MX with CdTe detectors
Being able to reduce damage is one thing, collecting high-quality data quite another. Two papers from Japanese groups show that excellent data can be collected with a PILATUS3 X CdTe detector. The data were collected with a small detector with 300,000 pixels on loan at SPring-8. This detector is more than an order of magnitude smaller than what is normally used for MX and required an adjusted experimental geometry to collect complete data without overlaps, but both groups were successful.
With a photon energy of 35.4 keV, the group of Kazuki Takeda of Kyoto University collected data on green fluorescent protein crystals to a resolution of 0.78 Å . With these data, easily processed in XDS, Kiyofumi Takaba and colleagues were able to correct previously published geometric parameters for the chromophore and analyze the hydrogen bonding network around it (Figure 2). Most hydrogen atoms were visible in the structure. In addition, charge density analysis gives detailed information about the electronic structure of the chromophore and its way of interacting with the surrounding residues. "The use of high-energy X-rays was critical for this work", says Takeda. "The high dynamic range and the high quantum efficiency of the PILATUS3 X CdTe 300K detector allowed us to collect high-quality data with low X-ray dose by using high energy X-rays."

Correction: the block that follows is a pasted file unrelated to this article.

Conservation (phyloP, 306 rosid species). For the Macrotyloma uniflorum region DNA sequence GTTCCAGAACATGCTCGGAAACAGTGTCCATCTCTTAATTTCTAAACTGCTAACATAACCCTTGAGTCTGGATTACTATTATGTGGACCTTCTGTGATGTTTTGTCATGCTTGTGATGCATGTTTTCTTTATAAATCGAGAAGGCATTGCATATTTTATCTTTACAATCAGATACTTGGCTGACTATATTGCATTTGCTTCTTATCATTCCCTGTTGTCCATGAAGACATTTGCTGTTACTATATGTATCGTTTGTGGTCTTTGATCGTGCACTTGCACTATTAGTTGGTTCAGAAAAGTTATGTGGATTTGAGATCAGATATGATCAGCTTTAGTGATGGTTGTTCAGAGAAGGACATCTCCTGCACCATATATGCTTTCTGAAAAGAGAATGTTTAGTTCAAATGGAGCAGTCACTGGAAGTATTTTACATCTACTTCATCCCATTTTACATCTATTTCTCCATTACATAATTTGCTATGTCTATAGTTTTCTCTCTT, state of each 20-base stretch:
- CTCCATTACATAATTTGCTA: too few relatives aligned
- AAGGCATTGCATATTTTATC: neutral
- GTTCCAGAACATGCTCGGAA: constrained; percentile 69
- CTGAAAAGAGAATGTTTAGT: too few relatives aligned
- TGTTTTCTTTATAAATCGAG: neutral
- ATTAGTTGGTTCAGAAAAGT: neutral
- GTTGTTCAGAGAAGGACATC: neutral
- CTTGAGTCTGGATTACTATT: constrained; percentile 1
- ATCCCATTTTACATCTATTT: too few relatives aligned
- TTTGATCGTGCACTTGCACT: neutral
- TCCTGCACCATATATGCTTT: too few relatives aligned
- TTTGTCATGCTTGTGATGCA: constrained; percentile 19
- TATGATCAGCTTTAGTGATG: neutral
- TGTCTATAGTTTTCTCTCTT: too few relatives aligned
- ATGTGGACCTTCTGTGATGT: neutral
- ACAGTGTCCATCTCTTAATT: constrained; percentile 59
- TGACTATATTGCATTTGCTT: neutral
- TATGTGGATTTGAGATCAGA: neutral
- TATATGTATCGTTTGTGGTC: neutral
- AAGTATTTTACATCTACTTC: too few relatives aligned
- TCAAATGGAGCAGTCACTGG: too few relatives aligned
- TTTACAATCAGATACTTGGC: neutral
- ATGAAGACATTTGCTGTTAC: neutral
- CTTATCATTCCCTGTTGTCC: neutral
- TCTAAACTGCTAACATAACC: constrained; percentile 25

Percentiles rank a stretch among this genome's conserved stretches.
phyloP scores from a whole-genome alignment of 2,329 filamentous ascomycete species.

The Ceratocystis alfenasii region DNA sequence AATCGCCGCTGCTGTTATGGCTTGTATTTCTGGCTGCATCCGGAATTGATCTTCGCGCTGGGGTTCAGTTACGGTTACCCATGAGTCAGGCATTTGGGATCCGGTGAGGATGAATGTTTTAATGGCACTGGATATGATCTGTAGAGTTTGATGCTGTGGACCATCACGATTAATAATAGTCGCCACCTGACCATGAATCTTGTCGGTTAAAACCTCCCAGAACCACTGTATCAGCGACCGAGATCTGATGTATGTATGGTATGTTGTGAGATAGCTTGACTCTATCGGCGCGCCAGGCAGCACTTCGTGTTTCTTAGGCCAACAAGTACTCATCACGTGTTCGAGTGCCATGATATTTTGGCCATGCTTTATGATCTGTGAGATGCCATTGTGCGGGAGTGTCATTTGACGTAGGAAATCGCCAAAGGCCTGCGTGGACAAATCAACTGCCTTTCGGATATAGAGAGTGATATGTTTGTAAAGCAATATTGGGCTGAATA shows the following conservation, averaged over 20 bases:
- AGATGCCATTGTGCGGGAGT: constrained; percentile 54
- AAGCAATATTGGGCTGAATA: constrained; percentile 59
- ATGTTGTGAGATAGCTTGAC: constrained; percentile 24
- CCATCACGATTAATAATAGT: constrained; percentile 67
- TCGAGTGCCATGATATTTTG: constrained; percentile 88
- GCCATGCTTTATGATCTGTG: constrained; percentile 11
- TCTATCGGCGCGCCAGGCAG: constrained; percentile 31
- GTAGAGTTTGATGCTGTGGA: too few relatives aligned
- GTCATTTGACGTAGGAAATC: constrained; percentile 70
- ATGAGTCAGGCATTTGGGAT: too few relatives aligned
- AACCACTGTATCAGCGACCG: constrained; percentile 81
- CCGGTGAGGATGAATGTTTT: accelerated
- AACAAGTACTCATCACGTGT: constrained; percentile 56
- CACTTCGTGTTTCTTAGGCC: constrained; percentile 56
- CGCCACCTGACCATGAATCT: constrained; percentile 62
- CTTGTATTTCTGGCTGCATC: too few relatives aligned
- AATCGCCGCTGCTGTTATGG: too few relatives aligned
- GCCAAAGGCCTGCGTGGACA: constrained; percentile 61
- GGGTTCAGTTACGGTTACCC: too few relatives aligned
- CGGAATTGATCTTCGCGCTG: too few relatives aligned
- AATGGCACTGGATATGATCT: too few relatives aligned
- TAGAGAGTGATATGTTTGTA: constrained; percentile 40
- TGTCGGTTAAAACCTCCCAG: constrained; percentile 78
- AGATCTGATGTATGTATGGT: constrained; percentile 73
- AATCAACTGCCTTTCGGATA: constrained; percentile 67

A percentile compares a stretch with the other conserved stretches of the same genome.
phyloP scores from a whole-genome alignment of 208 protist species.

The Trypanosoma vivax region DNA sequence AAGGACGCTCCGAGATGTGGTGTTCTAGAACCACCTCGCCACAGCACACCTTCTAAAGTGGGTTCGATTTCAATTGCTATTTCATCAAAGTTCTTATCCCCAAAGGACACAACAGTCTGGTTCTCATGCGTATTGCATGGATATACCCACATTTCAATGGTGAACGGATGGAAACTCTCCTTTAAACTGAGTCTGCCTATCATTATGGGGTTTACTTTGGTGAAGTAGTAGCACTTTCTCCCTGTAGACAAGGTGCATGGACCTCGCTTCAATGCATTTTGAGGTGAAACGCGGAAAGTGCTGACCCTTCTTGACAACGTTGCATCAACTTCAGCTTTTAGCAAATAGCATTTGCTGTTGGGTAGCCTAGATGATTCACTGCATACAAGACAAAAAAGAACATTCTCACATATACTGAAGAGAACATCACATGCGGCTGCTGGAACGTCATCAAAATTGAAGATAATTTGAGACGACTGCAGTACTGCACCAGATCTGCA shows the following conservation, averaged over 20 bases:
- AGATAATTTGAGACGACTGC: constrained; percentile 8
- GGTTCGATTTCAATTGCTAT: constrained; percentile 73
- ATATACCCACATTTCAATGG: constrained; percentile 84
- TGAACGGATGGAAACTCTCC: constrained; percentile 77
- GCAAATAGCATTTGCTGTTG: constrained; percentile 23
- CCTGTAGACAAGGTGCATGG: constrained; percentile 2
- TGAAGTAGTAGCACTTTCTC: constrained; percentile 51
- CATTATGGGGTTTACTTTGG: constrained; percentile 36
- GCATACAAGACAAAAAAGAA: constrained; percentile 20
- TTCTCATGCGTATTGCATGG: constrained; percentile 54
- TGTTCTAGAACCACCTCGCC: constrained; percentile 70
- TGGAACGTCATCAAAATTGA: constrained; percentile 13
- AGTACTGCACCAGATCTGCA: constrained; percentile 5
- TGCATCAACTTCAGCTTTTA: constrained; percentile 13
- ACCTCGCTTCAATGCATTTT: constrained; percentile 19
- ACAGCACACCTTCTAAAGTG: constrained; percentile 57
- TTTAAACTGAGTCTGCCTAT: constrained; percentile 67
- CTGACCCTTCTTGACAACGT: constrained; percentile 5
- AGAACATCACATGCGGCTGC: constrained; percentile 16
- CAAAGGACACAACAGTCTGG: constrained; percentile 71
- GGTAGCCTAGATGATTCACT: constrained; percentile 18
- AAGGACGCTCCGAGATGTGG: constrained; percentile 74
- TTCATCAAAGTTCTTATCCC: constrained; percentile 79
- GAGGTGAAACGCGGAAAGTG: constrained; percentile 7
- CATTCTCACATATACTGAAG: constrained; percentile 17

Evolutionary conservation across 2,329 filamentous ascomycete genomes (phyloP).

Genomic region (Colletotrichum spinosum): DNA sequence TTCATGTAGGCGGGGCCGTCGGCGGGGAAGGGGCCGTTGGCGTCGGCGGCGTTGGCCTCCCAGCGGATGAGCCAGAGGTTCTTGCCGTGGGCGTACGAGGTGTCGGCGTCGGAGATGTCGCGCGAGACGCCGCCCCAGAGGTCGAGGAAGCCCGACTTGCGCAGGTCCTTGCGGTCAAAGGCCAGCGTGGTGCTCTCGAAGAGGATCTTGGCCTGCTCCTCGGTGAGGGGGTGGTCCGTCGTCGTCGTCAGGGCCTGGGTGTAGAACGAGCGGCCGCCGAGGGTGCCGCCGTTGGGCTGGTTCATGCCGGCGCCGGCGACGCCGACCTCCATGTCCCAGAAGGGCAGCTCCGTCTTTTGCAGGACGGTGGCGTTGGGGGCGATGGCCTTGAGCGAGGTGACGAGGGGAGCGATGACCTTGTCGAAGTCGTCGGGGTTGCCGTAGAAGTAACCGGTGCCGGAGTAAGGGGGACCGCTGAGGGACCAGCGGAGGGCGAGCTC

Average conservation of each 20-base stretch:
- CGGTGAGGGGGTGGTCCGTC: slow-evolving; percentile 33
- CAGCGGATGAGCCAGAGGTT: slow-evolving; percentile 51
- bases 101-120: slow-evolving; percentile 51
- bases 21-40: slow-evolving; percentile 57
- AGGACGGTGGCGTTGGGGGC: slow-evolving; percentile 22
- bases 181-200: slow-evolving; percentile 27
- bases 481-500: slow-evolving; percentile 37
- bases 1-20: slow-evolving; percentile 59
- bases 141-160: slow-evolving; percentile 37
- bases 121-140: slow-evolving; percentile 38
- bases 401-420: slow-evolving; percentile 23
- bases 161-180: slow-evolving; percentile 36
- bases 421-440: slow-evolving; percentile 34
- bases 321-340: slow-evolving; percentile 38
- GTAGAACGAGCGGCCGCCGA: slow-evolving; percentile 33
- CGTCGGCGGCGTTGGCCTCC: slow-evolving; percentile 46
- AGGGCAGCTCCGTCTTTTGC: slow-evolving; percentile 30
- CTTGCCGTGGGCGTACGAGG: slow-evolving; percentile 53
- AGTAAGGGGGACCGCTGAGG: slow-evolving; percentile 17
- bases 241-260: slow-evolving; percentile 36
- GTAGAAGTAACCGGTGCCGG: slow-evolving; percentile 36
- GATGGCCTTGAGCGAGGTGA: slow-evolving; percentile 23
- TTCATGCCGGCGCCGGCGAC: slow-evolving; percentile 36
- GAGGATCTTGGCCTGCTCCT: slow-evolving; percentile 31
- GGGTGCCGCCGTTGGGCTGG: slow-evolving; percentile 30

Figure 2. Hydrogen bonding based on charge desity analysis. The electron distribution around the chromophore reveals the nature of the hydrogen bonds to three amino acid residues and one water molecule. Figure taken from . License: CC BY 4.0.